2.6. The Age of the Universe
The time back to the big bang depends upon H0 and the expansion history, which itself depends upon the composition:
where M = CDM + B + is the total mass density.
For a universe with a Hubble constant of 72 km sec-1 Mpc-1 and matter contributing 1/3 and dark energy 2/3 to the overall mass-energy density, the time back to the big bang is 13Gyr. Taking account of the uncertainties in H0 and the composition, the uncertainty in the age of the universe is estimated to be about ± 1.5Gyr. The expansion age can also be determined from CMB anisotropy, but without recourse to H0, and it gives a consistent age, t0 = 14 ± 0.5 Gyr (Knox et al., 2001).
The expansion age can also be checked for consistency against other cosmic clocks. For example, the best estimates of the age of the oldest stars in the universe are obtained from systems of 105 or so stars known as globular clusters. Stars spend most of their lifetimes undergoing nuclear burning of hydrogen into helium in their central cores. Detailed computer models of stellar evolution matched to observations of globular-cluster stars yield ages of about 12.5 billion years, with an uncertainty of about 1.5Gyr (Krauss and Chaboyer, 2002). These estimates are also in good agreement with other methods that independently measure the rates of cooling of the oldest white dwarf stars, and techniques that use various radioactive elements as cosmic chronometers (Oswald et al., 1996). Finally, with the assumption that wX = - 1, the type Ia supernova data can constrain the product of the age and Hubble constant independent of either quantity, H0 t0 = 0.96 ± 0.04 (Tonry et al., 2003). This is consistent with the product of the two, (H0 = 72 ± 8 km sec-1 Mpc-1) × (t0 = 13 ± 1.5 Gyr) = 0.96 ± 0.16.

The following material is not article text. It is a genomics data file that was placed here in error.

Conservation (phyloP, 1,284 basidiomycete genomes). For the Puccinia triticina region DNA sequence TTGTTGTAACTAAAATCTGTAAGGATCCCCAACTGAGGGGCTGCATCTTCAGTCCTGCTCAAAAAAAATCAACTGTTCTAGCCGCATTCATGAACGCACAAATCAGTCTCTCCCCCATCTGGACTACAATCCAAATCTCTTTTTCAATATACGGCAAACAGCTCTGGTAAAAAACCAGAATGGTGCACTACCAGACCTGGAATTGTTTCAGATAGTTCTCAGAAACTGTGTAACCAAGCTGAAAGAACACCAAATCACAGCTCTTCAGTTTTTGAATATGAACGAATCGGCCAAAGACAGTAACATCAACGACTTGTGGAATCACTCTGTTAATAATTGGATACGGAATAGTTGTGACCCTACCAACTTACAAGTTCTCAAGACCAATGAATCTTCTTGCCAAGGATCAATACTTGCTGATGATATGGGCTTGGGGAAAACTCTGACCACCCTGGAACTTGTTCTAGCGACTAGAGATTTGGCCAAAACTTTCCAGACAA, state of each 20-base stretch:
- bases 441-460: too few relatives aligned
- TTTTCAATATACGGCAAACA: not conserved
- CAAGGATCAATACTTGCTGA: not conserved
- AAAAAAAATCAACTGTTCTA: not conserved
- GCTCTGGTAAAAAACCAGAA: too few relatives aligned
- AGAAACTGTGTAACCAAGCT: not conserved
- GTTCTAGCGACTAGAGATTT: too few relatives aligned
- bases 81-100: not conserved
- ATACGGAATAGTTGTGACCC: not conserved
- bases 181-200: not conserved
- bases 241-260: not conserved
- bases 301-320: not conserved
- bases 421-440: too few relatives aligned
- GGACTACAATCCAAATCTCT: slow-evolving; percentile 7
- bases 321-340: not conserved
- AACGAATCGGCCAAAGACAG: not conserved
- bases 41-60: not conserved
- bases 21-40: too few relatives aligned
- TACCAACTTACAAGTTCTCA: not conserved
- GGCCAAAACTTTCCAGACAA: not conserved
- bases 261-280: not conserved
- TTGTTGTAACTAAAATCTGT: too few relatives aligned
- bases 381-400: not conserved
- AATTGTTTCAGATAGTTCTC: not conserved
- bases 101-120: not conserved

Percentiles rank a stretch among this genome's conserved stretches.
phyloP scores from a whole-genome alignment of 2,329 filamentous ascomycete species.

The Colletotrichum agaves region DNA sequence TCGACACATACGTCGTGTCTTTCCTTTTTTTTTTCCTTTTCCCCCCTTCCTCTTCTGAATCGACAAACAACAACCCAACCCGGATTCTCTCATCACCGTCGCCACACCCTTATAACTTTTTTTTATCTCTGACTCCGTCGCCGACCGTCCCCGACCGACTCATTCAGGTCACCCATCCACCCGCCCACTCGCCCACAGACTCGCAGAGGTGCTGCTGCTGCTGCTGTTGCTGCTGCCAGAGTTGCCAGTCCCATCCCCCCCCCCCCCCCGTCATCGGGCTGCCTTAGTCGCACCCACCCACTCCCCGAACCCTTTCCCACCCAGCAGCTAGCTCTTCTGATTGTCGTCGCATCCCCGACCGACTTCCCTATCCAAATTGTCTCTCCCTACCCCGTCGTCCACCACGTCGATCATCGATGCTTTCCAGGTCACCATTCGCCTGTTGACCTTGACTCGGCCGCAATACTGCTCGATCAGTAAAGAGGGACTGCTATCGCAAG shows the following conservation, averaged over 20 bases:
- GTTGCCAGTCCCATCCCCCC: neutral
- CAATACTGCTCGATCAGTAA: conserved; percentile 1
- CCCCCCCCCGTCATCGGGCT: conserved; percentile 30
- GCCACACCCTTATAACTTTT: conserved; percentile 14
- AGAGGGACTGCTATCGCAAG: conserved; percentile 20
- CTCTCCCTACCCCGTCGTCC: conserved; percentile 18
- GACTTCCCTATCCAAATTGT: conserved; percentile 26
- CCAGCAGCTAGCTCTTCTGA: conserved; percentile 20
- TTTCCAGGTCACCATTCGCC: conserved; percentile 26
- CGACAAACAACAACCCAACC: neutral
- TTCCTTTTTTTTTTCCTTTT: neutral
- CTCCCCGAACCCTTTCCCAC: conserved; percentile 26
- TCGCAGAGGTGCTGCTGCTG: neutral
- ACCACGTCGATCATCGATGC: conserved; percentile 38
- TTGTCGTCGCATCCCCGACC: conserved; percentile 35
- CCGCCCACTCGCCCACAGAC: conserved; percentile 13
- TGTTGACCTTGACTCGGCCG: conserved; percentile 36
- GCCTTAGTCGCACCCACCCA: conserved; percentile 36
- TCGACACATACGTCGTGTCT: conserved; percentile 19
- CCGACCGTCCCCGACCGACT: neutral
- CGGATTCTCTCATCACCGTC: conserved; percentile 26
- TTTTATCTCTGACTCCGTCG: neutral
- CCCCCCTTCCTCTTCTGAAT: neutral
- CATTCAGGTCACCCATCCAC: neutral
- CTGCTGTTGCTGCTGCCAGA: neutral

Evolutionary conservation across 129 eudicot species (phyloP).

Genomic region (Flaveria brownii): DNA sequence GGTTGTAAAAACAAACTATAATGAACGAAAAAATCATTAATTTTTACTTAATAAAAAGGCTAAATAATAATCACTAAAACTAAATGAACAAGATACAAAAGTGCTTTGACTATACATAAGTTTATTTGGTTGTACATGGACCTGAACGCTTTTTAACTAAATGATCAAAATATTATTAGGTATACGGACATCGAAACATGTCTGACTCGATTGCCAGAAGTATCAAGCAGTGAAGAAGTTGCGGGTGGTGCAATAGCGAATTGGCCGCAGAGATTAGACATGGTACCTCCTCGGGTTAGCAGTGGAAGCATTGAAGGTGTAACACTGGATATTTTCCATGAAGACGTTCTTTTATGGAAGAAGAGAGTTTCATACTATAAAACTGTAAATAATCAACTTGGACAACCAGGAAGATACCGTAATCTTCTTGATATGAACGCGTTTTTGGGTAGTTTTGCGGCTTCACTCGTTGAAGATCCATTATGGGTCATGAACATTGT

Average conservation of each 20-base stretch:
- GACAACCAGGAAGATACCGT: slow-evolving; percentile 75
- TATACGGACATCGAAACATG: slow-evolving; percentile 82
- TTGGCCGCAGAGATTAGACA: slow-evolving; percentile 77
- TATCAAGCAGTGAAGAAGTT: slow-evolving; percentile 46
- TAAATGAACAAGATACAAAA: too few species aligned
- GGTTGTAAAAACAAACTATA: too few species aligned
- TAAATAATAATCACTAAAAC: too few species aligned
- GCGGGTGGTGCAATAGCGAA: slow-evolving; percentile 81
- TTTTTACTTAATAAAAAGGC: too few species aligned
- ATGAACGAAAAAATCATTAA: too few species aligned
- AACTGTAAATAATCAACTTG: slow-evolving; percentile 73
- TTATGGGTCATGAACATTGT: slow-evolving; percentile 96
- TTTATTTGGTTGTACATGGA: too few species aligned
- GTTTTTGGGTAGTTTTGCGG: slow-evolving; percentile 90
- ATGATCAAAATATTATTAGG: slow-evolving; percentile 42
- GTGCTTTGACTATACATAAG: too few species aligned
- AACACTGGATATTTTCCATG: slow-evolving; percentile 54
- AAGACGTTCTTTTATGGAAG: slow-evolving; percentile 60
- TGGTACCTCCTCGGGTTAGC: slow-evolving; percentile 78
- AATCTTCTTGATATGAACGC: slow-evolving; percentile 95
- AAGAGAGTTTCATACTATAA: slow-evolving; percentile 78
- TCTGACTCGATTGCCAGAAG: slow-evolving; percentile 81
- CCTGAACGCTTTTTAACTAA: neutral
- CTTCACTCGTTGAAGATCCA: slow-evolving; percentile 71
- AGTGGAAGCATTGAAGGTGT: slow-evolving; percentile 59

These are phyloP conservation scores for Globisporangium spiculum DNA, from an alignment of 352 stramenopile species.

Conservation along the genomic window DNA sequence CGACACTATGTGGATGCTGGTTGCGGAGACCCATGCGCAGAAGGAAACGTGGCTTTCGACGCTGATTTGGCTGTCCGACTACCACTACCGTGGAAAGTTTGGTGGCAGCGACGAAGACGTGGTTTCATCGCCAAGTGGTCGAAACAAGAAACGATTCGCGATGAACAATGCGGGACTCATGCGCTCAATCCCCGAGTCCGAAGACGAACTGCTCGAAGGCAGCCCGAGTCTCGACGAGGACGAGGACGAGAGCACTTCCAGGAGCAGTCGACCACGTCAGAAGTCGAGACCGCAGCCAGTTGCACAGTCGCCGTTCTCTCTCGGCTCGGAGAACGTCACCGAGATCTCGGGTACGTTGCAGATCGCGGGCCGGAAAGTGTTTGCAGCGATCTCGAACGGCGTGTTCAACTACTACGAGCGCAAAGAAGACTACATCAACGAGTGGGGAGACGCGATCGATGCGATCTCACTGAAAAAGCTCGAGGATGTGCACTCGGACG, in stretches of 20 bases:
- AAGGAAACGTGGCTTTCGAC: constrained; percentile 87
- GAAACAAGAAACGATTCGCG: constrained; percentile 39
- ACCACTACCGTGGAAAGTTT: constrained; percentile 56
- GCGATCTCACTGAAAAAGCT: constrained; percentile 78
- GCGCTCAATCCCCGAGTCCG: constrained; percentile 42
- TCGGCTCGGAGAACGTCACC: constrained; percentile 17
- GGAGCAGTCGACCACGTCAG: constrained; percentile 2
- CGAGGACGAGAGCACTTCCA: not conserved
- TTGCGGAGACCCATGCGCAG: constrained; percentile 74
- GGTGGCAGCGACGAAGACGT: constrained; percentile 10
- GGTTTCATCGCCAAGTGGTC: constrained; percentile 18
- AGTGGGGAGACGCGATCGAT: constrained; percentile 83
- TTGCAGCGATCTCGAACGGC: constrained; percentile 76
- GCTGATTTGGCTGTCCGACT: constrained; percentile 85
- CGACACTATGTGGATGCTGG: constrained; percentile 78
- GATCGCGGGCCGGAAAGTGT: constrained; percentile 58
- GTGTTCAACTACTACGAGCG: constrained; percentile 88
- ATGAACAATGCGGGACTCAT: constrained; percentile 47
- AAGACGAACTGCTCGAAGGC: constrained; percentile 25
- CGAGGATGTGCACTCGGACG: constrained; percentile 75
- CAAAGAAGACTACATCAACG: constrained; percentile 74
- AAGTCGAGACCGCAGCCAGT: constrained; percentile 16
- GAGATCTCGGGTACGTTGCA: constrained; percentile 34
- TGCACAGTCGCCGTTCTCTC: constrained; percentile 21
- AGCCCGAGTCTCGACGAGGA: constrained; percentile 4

In summary, all the ages for the universe are consistent with a consensus age of about 13 ± 1.5 Gyr.